China marked Martyrs' Day today. But does it really care about fallen soldiers?

Edited By: Gravitas desk WION
New Delhi, India Published: Sep 30, 2020, 10:00 PM(IST)

Chinese honour guards stand in formation at the Monument to the People’s Heroes before the wreath laying ceremony to honour deceased national heroes on Martyrs’ Day in Beijing’s Tiananmen Square on September 30, 2020. Photograph:( AFP )

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Every year, China celebrates Martyrs’ Day on September 30, one day before the National Day of the People’s Republic of China.

Every year, China celebrates Martyrs’ Day on September 30, one day before the National Day of the People’s Republic of China.

Martyrs are those who have sacrificed their lives for the national cause, and how a country remembers its martyrs is a hallmark of its society and polity. Some countries observe national holidays, others have monuments dedicated to the martyrs.

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China’s Martyrs’ Day was first observed in 2014 to commemorate Chinese martyrs, mostly from the war against Japan. The idea is to place communist fighters at the centre of China’s battles against foreign powers. Naturally, martyrs who did not belong to the party were quickly forgotten.

President Xi Jinping led the tributes at Tiananmen Square, where senior communist leaders and members of the politburo were in attendance. Floral tributes for the fallen heroes could be seen, along with a military parade overseen by President Xi.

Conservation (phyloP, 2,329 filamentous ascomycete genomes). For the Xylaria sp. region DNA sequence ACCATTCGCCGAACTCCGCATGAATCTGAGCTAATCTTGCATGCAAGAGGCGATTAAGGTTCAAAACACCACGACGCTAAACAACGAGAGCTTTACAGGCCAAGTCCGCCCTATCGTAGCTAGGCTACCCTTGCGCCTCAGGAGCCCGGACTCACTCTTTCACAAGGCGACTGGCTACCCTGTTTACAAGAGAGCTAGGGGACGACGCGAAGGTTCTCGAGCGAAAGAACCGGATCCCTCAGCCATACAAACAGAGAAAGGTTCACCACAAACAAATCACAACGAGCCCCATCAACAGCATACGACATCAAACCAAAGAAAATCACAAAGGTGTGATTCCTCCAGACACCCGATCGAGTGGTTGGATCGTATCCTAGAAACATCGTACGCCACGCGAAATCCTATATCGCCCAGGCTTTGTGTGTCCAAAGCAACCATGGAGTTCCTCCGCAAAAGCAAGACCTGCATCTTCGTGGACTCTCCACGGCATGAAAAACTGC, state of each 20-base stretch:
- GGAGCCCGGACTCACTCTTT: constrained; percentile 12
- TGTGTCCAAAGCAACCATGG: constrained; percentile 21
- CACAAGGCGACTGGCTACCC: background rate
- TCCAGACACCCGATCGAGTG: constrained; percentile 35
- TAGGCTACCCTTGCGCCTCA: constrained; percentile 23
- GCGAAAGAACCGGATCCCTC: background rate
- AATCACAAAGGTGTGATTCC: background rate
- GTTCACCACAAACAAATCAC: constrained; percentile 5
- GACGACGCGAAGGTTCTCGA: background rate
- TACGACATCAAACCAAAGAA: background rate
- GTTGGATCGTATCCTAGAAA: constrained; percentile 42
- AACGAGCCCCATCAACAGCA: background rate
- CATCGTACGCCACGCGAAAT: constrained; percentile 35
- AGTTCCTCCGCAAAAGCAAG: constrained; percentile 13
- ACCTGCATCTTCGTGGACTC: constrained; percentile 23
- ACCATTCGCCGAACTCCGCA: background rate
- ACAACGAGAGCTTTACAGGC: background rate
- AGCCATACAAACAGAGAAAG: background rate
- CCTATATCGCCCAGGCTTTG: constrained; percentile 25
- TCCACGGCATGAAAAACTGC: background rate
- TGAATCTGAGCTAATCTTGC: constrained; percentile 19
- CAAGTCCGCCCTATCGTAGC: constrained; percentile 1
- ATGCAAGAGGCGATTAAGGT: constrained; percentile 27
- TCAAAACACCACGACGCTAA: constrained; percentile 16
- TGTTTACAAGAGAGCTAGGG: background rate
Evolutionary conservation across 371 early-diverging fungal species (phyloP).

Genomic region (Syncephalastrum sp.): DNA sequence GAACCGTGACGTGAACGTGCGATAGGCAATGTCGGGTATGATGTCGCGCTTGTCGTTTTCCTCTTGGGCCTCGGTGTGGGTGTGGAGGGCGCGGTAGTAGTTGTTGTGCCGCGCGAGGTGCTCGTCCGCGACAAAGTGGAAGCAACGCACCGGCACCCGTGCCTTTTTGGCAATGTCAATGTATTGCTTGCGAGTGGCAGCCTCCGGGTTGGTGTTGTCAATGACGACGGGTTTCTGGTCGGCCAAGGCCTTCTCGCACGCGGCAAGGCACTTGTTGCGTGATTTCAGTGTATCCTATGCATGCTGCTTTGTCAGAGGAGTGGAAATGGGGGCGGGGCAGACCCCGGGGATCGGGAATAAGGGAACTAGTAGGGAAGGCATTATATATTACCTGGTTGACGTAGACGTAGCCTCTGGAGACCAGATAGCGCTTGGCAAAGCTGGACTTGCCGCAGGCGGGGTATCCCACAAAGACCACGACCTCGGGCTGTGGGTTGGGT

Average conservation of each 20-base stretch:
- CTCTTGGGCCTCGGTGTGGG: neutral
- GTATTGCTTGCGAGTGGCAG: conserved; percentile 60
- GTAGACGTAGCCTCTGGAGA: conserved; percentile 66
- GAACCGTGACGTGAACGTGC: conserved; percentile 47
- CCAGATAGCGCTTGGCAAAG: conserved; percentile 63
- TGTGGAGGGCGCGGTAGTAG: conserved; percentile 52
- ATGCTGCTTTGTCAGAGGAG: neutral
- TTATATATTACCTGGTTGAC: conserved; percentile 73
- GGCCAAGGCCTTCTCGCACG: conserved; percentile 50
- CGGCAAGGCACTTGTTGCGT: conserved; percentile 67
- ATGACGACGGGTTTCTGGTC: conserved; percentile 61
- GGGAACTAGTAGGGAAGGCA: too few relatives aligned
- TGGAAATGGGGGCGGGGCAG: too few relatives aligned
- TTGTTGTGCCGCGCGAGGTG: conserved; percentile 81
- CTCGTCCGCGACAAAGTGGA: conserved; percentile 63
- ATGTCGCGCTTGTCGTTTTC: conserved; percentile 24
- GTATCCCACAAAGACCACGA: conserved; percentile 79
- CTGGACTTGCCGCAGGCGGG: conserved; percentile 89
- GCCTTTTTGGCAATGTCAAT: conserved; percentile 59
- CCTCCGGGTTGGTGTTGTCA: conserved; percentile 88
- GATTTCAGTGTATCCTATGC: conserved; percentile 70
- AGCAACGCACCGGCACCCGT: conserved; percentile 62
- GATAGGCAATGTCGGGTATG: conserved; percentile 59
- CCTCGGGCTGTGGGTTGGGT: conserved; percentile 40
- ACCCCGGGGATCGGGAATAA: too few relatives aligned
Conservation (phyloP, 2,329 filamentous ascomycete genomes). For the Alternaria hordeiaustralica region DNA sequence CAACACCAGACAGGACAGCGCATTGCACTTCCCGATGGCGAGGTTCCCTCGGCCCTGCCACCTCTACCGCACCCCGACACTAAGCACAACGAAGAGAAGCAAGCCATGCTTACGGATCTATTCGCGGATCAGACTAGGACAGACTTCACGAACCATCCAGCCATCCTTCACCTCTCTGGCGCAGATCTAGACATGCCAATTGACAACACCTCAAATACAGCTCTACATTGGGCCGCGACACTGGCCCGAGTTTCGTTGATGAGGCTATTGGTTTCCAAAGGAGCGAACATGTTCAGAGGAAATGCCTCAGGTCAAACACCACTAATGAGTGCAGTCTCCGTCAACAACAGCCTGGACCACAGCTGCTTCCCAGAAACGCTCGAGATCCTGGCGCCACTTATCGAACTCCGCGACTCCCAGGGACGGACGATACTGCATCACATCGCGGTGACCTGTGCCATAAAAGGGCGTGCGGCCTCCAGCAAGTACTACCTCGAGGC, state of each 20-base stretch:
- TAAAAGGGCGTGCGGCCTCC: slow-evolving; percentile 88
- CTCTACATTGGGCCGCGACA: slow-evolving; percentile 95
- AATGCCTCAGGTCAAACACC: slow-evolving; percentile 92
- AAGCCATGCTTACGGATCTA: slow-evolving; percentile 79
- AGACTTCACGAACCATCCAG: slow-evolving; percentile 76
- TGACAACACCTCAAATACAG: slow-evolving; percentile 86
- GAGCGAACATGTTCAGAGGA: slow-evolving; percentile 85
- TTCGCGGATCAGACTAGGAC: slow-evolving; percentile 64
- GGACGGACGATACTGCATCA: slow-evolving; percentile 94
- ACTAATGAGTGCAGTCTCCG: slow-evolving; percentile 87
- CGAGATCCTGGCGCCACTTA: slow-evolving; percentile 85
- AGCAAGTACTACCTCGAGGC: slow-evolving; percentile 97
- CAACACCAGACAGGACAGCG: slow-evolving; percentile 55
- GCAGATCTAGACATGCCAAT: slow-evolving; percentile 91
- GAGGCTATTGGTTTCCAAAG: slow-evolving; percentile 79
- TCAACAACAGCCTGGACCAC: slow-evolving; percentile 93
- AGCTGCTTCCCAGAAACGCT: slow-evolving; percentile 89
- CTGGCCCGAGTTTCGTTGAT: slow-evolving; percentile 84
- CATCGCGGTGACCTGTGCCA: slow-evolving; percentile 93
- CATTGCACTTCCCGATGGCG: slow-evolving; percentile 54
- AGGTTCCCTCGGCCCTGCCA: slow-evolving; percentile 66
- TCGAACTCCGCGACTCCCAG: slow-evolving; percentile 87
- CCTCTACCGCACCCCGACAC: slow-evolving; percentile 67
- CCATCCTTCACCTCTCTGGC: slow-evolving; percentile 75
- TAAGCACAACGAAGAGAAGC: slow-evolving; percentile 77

Can CPC pass the patriotism test?

For that, we don’t have to go back 80 years to the Sino-Japanese war. 

In mid-June 2020, deadly clashes broke out in the Galwan Valley in Ladakh. The Indian army was quick to confirm casualties - as many as 20 soldiers were killed in action by Chinese troops. Their names will soon be inscribed at the National War Memorial in New Delhi. Prime Minister Modi paid floral tributes to them in Leh.

What about China?

It’s been 77 days since the clashes at Galwan, with no word on Chinese casualties. The Indian Army and Chinese state media admitted that China lost soldiers in the clash, and American intel reports indicate the same -  as many as 35 Chinese soldiers were killed.

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Revealing casualties doesn’t fit well with China’s global ambitions, and in its bid to project the PLA as an invincible fighting force.

By ignoring Chinese martyrs at Galwan and honouring those from almost a century back, China has made one thing clear: Martyrs' day is less about remembering fallen heroes, and more about shaping the legacy around the Communist Party of China.

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